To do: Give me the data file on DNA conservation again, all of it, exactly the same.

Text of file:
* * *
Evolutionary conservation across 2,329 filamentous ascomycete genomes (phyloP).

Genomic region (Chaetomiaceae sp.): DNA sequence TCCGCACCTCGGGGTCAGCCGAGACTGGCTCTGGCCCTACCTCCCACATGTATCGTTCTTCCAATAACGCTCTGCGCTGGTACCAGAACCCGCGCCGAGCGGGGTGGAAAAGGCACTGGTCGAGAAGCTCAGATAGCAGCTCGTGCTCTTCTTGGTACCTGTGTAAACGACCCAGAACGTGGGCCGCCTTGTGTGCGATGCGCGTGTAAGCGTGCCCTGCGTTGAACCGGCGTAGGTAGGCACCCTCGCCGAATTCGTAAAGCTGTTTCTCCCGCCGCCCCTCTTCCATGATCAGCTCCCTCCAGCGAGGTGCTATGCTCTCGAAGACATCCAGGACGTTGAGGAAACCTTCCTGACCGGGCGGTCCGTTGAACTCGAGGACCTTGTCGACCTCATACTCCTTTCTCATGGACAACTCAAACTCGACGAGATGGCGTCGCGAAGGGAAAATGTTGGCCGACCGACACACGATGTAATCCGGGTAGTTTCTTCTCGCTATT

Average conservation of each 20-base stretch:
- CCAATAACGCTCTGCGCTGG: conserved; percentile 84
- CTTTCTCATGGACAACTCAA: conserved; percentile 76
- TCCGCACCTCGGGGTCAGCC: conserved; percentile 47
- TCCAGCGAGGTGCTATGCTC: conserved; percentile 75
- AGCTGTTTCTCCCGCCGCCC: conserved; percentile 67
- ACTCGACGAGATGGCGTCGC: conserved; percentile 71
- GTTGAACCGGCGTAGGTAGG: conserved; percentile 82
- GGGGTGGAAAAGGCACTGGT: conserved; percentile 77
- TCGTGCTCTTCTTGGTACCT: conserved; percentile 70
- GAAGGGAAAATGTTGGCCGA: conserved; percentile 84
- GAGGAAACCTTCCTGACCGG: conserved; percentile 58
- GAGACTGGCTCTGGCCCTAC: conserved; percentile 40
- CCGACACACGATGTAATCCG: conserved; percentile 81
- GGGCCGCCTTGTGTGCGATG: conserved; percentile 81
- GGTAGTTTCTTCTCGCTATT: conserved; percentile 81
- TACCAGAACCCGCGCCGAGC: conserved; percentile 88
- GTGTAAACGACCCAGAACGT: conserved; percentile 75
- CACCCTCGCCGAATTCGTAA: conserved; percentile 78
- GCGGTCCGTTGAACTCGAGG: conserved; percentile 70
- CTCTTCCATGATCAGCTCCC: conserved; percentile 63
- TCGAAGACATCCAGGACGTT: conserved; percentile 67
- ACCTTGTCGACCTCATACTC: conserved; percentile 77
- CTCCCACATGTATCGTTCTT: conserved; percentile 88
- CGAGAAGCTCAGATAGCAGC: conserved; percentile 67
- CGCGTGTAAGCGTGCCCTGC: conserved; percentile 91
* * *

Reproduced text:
Evolutionary conservation across 2,329 filamentous ascomycete genomes (phyloP).

Genomic region (Chaetomiaceae sp.): DNA sequence TCCGCACCTCGGGGTCAGCCGAGACTGGCTCTGGCCCTACCTCCCACATGTATCGTTCTTCCAATAACGCTCTGCGCTGGTACCAGAACCCGCGCCGAGCGGGGTGGAAAAGGCACTGGTCGAGAAGCTCAGATAGCAGCTCGTGCTCTTCTTGGTACCTGTGTAAACGACCCAGAACGTGGGCCGCCTTGTGTGCGATGCGCGTGTAAGCGTGCCCTGCGTTGAACCGGCGTAGGTAGGCACCCTCGCCGAATTCGTAAAGCTGTTTCTCCCGCCGCCCCTCTTCCATGATCAGCTCCCTCCAGCGAGGTGCTATGCTCTCGAAGACATCCAGGACGTTGAGGAAACCTTCCTGACCGGGCGGTCCGTTGAACTCGAGGACCTTGTCGACCTCATACTCCTTTCTCATGGACAACTCAAACTCGACGAGATGGCGTCGCGAAGGGAAAATGTTGGCCGACCGACACACGATGTAATCCGGGTAGTTTCTTCTCGCTATT

Average conservation of each 20-base stretch:
- CCAATAACGCTCTGCGCTGG: conserved; percentile 84
- CTTTCTCATGGACAACTCAA: conserved; percentile 76
- TCCGCACCTCGGGGTCAGCC: conserved; percentile 47
- TCCAGCGAGGTGCTATGCTC: conserved; percentile 75
- AGCTGTTTCTCCCGCCGCCC: conserved; percentile 67
- ACTCGACGAGATGGCGTCGC: conserved; percentile 71
- GTTGAACCGGCGTAGGTAGG: conserved; percentile 82
- GGGGTGGAAAAGGCACTGGT: conserved; percentile 77
- TCGTGCTCTTCTTGGTACCT: conserved; percentile 70
- GAAGGGAAAATGTTGGCCGA: conserved; percentile 84
- GAGGAAACCTTCCTGACCGG: conserved; percentile 58
- GAGACTGGCTCTGGCCCTAC: conserved; percentile 40
- CCGACACACGATGTAATCCG: conserved; percentile 81
- GGGCCGCCTTGTGTGCGATG: conserved; percentile 81
- GGTAGTTTCTTCTCGCTATT: conserved; percentile 81
- TACCAGAACCCGCGCCGAGC: conserved; percentile 88
- GTGTAAACGACCCAGAACGT: conserved; percentile 75
- CACCCTCGCCGAATTCGTAA: conserved; percentile 78
- GCGGTCCGTTGAACTCGAGG: conserved; percentile 70
- CTCTTCCATGATCAGCTCCC: conserved; percentile 63
- TCGAAGACATCCAGGACGTT: conserved; percentile 67
- ACCTTGTCGACCTCATACTC: conserved; percentile 77
- CTCCCACATGTATCGTTCTT: conserved; percentile 88
- CGAGAAGCTCAGATAGCAGC: conserved; percentile 67
- CGCGTGTAAGCGTGCCCTGC: conserved; percentile 91